Then you've got to give people a server-side component they can run, so that the infrastructure (not to mention security/privacy) load is handled by the right party. I personally think it's horrible that it's become industry standard to sell out customers like this.

You're assuming most of planet even understands what you just said. They just want 4 lines of code that they paste in their Wordpress for free.

No need for it to be free. I'd be willing to pay to not blow my brains out every time I have to touch GA.

I know you'd be willing to pay, so would I, but most would not, which is why Google Analytics is so ridiculously popular.

Every website needs analytics. The market is huge. Doesn't matter if most don't want to pay.

What else can a paid product offer? I somewhat jokingly feel I'm paying for i++ To state my unpopular opinion again: Ah, another service government could do better than the free market.

How badly do you want to avoid tracking your users?

It's hard to get statistics on conversion when you don't even track users across pages on your own site. It looks like GoatCounter can't show you unique visitors or how they move around on your site because it doesn't track them. There are no cookies on the main page! This seriously limits the kinds of features that can be implemented.

On the other hand, they're collecting referrer data. Maybe that could be analyzed and cross-referenced on the server side to reconstruct a user's movement around your site without having to rely on cookies. But then somebody will point out that it's actually a type of tracking. And if you're going to track users anyway, why not just use cookies?

Yeah, I'll add some sort of "cookie tracking". It's just not done yet. There is some prior art at Fathom and Simple Analytics on how to do that while still preserving anonymity. I'm not entirely sure yet which approach I'll take.

I might make it an optional feature, too. Again, need to look in to it in-depth.

There are a zillion-and-one things to do, and thus far other things have taken priority :-)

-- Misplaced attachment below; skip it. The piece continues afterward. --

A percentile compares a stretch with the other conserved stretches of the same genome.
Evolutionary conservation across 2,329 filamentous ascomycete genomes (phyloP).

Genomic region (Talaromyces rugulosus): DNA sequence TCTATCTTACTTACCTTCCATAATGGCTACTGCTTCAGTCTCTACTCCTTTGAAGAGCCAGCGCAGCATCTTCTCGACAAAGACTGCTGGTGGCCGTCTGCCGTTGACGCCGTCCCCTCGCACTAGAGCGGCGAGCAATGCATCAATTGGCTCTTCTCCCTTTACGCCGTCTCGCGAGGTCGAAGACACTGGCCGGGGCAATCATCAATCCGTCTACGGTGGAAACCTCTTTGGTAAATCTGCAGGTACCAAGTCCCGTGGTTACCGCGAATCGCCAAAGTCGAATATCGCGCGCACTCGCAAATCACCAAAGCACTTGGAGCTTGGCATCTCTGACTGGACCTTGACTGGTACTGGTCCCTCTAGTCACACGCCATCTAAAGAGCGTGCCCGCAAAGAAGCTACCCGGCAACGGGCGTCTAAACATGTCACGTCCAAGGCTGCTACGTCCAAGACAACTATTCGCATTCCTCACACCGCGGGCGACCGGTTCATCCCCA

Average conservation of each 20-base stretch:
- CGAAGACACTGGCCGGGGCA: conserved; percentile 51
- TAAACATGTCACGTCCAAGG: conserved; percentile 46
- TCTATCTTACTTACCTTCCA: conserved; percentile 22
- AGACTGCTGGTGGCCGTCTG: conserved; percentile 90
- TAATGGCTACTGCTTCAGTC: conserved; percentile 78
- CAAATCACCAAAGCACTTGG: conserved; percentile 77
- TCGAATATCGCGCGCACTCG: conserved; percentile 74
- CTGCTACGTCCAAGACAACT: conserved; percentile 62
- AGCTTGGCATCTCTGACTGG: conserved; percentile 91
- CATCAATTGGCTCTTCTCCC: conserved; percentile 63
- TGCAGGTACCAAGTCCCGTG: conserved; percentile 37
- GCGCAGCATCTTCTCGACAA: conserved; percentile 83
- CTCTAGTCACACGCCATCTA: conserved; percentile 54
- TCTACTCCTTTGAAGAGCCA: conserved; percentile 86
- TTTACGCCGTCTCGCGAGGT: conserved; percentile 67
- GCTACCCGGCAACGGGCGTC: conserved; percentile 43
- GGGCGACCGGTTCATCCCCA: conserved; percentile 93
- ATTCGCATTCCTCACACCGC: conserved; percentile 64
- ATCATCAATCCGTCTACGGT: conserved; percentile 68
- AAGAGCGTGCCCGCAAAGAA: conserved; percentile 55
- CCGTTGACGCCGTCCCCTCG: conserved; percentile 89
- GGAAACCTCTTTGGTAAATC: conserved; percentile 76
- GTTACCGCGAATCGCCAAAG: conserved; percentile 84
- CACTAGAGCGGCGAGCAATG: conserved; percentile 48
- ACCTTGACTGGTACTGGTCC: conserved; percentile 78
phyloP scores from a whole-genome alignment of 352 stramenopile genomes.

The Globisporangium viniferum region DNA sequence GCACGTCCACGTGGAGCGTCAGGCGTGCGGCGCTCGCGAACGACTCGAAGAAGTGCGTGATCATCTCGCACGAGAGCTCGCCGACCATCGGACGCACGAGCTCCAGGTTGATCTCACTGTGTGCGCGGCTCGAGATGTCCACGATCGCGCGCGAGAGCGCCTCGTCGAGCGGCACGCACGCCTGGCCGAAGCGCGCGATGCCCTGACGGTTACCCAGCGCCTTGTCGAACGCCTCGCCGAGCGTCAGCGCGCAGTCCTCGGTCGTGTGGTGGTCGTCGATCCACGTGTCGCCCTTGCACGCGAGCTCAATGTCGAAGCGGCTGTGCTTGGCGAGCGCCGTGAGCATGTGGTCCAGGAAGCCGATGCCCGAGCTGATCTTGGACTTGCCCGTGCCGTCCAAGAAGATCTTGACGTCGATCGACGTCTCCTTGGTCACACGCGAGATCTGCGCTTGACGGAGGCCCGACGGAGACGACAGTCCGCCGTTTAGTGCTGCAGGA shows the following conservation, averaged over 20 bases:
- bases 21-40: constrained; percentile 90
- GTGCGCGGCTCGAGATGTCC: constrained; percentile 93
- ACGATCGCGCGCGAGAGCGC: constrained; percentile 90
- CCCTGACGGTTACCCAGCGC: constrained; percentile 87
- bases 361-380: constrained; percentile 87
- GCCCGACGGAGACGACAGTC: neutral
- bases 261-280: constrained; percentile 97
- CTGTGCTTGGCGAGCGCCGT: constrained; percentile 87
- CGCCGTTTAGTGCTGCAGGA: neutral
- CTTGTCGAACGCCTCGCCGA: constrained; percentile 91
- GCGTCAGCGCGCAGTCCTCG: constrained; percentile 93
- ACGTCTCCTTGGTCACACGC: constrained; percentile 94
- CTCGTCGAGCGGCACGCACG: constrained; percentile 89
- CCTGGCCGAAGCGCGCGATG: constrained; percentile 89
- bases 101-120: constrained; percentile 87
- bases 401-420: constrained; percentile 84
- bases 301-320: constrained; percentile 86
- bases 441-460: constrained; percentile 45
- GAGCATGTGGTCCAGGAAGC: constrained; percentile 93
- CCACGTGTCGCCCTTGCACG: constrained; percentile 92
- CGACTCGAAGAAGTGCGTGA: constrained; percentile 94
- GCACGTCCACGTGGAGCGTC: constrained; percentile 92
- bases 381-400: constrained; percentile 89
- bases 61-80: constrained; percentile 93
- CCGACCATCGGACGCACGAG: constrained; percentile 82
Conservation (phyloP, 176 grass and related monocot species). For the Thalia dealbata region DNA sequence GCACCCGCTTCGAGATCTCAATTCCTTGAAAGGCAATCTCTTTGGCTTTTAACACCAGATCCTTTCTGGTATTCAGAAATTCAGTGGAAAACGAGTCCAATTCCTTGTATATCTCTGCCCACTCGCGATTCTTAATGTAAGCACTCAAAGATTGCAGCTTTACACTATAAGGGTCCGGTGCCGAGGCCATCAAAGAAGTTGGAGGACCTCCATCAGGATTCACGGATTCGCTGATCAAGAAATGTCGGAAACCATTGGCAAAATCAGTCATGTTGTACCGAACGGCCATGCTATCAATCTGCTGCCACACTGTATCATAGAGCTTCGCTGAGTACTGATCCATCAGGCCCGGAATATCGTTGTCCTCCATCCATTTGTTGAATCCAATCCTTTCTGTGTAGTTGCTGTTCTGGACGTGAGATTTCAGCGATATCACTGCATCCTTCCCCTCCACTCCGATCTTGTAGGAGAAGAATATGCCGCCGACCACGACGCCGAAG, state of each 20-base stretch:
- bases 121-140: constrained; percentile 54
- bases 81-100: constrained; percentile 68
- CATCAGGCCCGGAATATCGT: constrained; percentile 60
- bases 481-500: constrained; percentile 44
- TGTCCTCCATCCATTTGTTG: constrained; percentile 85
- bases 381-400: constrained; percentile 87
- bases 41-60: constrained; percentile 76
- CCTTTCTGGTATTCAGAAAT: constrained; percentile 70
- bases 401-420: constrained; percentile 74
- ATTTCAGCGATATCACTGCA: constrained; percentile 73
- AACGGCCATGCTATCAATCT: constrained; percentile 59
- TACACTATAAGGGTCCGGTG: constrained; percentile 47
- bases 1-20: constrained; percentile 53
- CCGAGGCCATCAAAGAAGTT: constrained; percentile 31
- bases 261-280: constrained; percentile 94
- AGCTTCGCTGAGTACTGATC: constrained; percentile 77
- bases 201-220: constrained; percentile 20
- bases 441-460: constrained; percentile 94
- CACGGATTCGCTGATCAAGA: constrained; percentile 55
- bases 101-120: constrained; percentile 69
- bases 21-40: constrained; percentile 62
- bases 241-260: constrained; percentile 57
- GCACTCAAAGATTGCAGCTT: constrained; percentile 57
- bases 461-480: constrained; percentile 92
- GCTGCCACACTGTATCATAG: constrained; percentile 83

I don't care that much about not tracking my users tbh. I'm only using it to optimize conversion on my site. I'm not selling it or doing anything untoward, and wouldn't ever.

You can't optimise conversion if you remove the ability to track users. If you see 8 hits on page A and 4 on page B, is it that 4 people left or that the first 4 people visited the page twice before they moved to page B? You can't tell without the unique cookie.

That said, having a unique but anonymous cookie within a single site isn't the end of the world but Google only provide GA for free because it is useful for determining other things.

Like I said, I don't care about not tracking my users. In other words I'm fine tracking my users.

The main reason is that it took tens of years to build Google Analytics as it is and Google has the advantage to be able to provide more information about the user such as demographic data (gender, age, etc) since they have all the data in-place.

Having said that, there is no need to create an exact copy of Google Analytics because most of the people probably use only 20% of the features anyway. Each business has its own use-case and data source so it would be much more convenient to ingest all the raw event data into your data warehouse either using third-party tools such as Segment or open-source tools such as Snowplow and Rakam. This is the only way to have full control over your data.

1. If you don't want to store sensitive user-data, just don't send it to your servers.

2. Create the reports either using SQL or something like Rakam that provides you an interface similar to Amplitude / Mixpanel but on top of your data-warehouse so that you don't need to share your data with a third party service.

Shameless plug: I'm working for the company behind Rakam. (https://rakam.io)

Can't find obvious ways to see landing pages or conversions from their demo:


Am I missing something?

full disclosure - I'm a dev there, but Gator Analytics has all those things: https://analytics.gator.io